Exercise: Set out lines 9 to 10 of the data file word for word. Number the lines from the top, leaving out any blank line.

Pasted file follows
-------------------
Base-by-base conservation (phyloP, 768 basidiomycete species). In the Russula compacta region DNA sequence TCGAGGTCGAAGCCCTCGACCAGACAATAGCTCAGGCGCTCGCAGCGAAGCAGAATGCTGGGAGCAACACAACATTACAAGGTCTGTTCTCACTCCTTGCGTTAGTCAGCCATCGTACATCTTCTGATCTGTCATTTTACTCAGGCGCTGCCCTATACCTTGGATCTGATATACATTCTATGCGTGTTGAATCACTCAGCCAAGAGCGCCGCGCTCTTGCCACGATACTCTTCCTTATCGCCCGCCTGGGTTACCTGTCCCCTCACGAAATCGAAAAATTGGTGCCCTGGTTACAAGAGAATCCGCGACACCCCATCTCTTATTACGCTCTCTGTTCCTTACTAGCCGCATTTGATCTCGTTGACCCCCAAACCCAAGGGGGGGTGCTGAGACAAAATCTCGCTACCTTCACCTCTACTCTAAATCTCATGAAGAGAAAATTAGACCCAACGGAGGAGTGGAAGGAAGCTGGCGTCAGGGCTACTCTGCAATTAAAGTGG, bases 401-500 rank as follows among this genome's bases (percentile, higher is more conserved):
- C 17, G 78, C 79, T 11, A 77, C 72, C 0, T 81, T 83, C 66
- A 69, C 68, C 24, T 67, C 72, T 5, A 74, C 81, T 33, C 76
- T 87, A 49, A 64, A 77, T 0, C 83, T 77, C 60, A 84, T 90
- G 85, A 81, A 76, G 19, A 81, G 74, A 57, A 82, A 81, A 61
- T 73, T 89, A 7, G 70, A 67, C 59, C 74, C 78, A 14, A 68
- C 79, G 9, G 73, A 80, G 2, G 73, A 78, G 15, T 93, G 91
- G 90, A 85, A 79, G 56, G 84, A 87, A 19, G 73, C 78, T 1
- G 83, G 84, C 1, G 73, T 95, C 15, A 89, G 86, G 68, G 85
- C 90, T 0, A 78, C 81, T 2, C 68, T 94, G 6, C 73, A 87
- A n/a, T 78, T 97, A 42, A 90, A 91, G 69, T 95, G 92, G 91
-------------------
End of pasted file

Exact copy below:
- G 83, G 84, C 1, G 73, T 95, C 15, A 89, G 86, G 68, G 85
- C 90, T 0, A 78, C 81, T 2, C 68, T 94, G 6, C 73, A 87